using TAM capability was favorable compared with TRA and TPB.

JISTEM - Journal of Information Systems and Technology Management

Vol. 14, No. 1, Jan/Apr., 2017 pp. 21-38

ISSN online: 1807-1775

DOI: 10.4301/S1807-17752017000100002

JISTEM, Brazil Vol. 14, No. 1, Jan/Apr., 2017 pp. 21-38 www.jistem.fea.usp.br

2.3 COMPARING TECHNOLOGY ACCEPTANCE MODELS (TAM), TAM2, TAM3 AND

UTAUT

TAM2, an extension of the TAM was developed by Venkatesh and Davis (2000) due to

the limitations of the TAM in terms of explanatory power (R²). The aspiration for the TAM2 was

to keep the original TAM constructs intact and “include additional key determinants of TAM’s

perceived usefulness and usage intention constructs, and to understand how the effect of these

determinants changed with increasing users’ experience over time with the target system”

(Venkatesh & Davis, 2000, p.187). Because TAM2 only focused on the determinants of TAM’s

perceived usefulness and usage intention constructs, TAM3 by Venkatesh and Bala (2008) added

the determinants of TAM’s perceived ease of use and usage intention constructs for robustness.

Therefore, TAM3 presented a complete nomological network of the determinants of users’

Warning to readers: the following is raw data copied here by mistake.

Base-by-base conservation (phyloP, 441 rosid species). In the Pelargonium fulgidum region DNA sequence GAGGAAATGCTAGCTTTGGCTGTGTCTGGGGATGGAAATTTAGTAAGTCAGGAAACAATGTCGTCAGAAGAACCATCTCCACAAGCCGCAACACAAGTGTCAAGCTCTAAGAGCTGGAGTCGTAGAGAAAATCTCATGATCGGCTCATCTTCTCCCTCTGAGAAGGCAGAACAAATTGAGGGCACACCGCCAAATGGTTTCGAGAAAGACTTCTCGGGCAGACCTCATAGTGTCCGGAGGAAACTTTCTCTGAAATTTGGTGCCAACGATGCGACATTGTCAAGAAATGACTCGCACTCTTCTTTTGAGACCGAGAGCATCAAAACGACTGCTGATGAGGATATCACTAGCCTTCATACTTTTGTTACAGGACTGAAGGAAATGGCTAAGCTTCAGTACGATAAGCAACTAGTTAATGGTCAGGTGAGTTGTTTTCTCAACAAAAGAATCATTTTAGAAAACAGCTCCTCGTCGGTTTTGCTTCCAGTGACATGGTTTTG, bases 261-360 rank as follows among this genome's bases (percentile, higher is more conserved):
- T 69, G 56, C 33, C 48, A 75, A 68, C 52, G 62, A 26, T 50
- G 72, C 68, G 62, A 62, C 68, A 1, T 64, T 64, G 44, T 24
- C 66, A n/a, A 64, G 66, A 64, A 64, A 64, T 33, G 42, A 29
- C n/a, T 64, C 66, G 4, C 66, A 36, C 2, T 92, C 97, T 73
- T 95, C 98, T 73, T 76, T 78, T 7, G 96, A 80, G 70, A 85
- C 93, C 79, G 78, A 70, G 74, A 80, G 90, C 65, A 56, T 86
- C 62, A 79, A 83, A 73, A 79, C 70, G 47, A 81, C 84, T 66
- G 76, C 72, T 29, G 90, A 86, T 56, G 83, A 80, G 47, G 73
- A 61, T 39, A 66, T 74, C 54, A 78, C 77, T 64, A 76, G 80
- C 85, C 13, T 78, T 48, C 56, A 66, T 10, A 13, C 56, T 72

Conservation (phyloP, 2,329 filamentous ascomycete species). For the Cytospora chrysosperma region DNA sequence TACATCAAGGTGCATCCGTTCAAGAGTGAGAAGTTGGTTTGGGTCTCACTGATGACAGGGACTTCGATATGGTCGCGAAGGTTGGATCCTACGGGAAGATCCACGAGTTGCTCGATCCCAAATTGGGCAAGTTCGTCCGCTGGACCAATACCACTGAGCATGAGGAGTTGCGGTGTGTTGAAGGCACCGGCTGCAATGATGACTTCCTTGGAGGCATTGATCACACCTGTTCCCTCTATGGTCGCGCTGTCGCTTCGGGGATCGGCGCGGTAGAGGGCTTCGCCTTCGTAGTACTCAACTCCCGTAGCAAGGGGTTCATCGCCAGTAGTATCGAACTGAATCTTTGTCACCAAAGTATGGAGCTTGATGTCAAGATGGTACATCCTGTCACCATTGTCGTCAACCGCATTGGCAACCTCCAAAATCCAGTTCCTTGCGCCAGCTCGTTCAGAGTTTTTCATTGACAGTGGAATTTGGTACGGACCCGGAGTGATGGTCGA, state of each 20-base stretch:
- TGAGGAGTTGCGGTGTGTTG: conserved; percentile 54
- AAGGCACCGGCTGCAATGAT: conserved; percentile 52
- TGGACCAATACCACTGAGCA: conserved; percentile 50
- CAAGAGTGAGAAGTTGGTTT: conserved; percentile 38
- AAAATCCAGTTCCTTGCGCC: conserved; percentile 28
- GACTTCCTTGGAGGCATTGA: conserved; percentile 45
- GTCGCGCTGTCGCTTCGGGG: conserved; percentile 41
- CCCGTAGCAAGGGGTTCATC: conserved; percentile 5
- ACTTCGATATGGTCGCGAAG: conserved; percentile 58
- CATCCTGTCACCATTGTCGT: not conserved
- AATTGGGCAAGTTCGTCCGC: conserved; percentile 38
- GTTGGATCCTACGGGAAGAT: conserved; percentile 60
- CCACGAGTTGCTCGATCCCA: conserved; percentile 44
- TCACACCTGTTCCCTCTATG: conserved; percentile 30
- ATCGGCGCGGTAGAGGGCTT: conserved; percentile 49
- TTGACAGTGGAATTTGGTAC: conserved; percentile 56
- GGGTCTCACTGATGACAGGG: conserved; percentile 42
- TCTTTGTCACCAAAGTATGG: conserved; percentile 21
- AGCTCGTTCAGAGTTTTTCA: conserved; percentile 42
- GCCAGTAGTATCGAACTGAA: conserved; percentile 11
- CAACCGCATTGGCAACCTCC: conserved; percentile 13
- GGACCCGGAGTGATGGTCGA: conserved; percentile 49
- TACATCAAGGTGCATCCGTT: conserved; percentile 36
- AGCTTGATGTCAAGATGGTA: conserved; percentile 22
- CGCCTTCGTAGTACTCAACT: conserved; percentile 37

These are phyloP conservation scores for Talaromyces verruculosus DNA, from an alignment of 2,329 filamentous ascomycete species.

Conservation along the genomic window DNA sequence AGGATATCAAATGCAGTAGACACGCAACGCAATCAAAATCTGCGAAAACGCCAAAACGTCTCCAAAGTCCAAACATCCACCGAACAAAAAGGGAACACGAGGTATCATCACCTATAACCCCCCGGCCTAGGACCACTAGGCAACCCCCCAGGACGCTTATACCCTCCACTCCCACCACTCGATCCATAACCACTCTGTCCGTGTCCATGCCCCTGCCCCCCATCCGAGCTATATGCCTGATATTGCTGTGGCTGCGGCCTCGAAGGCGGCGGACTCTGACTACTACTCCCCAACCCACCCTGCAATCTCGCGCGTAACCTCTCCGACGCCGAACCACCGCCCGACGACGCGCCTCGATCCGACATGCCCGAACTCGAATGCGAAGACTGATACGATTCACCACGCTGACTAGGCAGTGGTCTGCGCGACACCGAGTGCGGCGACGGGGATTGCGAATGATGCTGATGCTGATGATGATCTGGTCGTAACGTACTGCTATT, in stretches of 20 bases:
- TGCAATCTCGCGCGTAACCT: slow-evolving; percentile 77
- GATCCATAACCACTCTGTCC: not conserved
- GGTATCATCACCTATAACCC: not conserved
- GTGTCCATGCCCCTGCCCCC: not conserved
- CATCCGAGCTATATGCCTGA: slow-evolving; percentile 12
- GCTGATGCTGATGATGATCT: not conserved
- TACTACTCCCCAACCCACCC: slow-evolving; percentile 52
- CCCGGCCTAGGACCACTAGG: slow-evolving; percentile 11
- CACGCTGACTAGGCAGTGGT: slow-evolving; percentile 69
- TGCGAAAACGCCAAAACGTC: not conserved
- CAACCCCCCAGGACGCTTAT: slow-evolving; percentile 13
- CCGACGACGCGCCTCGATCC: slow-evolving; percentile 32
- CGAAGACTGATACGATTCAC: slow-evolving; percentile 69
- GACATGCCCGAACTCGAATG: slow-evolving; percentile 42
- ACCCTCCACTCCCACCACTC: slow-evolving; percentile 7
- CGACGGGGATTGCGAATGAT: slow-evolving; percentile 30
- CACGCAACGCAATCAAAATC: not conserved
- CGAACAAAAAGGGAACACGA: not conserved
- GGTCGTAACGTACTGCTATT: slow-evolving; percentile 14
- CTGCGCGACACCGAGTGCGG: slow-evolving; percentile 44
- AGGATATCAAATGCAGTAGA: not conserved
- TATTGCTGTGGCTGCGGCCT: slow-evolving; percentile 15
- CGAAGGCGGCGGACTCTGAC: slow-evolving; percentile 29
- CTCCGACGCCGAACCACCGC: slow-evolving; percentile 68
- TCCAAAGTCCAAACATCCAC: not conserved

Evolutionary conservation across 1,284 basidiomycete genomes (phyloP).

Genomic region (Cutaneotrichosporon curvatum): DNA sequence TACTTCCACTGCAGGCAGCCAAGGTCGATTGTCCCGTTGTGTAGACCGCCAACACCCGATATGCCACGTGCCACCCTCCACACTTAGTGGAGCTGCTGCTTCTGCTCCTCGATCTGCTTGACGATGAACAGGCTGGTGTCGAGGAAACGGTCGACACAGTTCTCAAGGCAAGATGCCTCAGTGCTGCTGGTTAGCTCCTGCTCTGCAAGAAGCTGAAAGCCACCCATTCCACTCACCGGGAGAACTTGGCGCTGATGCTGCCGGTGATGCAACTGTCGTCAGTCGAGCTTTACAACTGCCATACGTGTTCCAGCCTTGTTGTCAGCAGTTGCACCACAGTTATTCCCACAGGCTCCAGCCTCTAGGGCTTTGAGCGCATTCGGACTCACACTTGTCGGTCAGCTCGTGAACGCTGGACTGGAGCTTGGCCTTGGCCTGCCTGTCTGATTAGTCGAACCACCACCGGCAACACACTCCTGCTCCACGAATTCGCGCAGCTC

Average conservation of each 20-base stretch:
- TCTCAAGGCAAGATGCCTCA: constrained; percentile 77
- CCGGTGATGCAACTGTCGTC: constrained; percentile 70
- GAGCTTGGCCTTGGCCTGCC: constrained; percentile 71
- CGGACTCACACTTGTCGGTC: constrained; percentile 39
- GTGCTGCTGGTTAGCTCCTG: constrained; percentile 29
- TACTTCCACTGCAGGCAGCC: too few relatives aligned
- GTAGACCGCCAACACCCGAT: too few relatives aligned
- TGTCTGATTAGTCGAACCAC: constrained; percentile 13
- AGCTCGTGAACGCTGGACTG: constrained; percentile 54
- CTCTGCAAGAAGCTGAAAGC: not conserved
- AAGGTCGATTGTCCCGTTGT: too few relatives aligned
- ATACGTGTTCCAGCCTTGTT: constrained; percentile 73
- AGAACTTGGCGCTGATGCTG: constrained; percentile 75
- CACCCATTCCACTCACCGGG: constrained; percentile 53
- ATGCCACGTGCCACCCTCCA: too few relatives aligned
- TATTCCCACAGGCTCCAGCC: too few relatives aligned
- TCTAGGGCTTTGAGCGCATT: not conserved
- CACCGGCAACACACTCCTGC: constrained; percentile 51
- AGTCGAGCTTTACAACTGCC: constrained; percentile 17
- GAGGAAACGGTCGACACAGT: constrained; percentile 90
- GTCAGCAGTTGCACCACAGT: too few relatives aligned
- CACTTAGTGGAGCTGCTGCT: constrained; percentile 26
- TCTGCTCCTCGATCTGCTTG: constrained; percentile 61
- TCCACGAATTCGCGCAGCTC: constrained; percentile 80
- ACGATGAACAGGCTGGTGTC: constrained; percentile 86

Information Technology System adoption (Venkatesh and Bala, 2008).

Venkatesh et al. (2003) incorporated four key determinants in the UTAUT model and

there were performance expectancy, effort expectancy, social influence and facilitation

conditions as well as four key moderators like gender, age, voluntariness and experience.

According to Bagozzi (2007), UTAUT might be a powerful model due to its parsimonious

structure and higher explanatory power (R²) but the model did not examine direct effects which

might reveal new relationships as well as important factors from the study which were left out by

subsuming under the existing predictors only. TAM2 and TAM3 also did not measure and

examine direct effects which might reveal new relationships as well as important factors from the

study.

Technology Acceptance Model (TAM2) by Venkatesh and Davis (2000), TAM3 by

Venkatesh and Bala (2008) and UTAUT by Venkatesh, Morris, Davis and Davis (2003) were not